Finding Data: Preliminary Questions

Hello, all,

As promised, here’s a link to the “Finding Data” library guide on the Mina Rees Library site. Apologies if someone has posted it already!

http://libguides.gc.cuny.edu/findingdata

The guide was created by the wonderful Margaret Smith, an adjunct librarian at the GC Library who is teaching the workshops on data for social research. There’s one more–Wednesday, 6:30-8:30pm downstairs in the library in one of the computer labs–and I’m sure she’d be happy to have anyone swing by. Check out the Library’s blog for details.

Within this guide, the starting questions that Smith provides, in order to get you thinking of your dataset theoretically as well as practically, are very helpful–and I wish I had them years ago! Here are some highlights, taken directly from the guide (but you should really click through!):

HOW TO FIND DATA:

When searching for data, ask yourself these questions…

Who has an interest in collecting this data?

  • If federal/state/local agencies or non-governmental organizations, try locating their website and looking for a section on research or data.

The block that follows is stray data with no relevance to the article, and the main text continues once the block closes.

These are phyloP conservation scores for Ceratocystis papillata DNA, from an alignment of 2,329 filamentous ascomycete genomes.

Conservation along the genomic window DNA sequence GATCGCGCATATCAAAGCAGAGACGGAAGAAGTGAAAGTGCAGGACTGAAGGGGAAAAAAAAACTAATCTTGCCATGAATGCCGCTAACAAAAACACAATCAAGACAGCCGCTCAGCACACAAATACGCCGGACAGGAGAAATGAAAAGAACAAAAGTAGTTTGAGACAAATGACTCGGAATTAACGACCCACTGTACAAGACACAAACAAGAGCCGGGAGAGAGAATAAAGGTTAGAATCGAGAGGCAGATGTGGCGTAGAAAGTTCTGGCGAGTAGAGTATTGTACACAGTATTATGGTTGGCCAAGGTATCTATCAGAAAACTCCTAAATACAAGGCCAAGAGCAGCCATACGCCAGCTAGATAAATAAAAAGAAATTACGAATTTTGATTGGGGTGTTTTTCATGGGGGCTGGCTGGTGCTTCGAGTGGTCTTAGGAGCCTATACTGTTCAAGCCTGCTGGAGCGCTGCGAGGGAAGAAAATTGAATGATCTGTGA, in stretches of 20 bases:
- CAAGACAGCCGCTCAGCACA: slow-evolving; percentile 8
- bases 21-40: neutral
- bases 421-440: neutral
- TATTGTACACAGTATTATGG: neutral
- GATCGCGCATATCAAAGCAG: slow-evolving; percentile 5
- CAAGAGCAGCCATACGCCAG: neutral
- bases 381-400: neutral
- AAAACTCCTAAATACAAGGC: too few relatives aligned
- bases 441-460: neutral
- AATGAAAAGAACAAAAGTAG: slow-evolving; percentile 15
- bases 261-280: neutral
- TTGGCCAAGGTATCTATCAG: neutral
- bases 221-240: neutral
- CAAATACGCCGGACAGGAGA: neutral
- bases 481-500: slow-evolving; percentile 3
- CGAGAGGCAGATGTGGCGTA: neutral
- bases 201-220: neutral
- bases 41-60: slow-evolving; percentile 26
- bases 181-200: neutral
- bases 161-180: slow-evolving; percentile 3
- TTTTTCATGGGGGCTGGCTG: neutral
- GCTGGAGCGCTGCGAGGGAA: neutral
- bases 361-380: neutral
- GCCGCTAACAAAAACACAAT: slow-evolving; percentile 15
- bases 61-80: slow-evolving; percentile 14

• If social science researchers, try searching ICPSR.

What literature has been written that might reference this data?

  • Search a library database or Google Scholar to find articles that may have used the data you’re looking for. Then, consult their bibliographies for the specific name of the data set and who collected it.

HOW TO CONSIDER USING IT:

Is the data…

  • From a reliable source? Who collected it and how?
  • Available to the public? Will I need to request permission to use it? Are there any terms of use? How do I cite the data?
  • In a format I can use for analysis or mapping? Will it require any file conversion or editing before I can use it?
  • Comparable to other data I’m using (if any)? What is the unit of analysis? What is the time scale and geography? Will I need to recode any variables?

And another thought that I really loved from her first workshop in this series:

Consider data as an argument.

Since data is social, what factors go into its production? What questions does the data ask? And how do the answers to these questions, as well as the questions above, affect the ways in which that dataset can shed light on your research questions?

All fantastic stuff–looking forward to seeing more of these data inquiries as they pop up on the blog!

(again, all bulleted text is from the “Finding Data” Lib Guide, by Meg Smith, Last Updated Oct. 15 2014. http://libguides.gc.cuny.edu/findingdata)

MC

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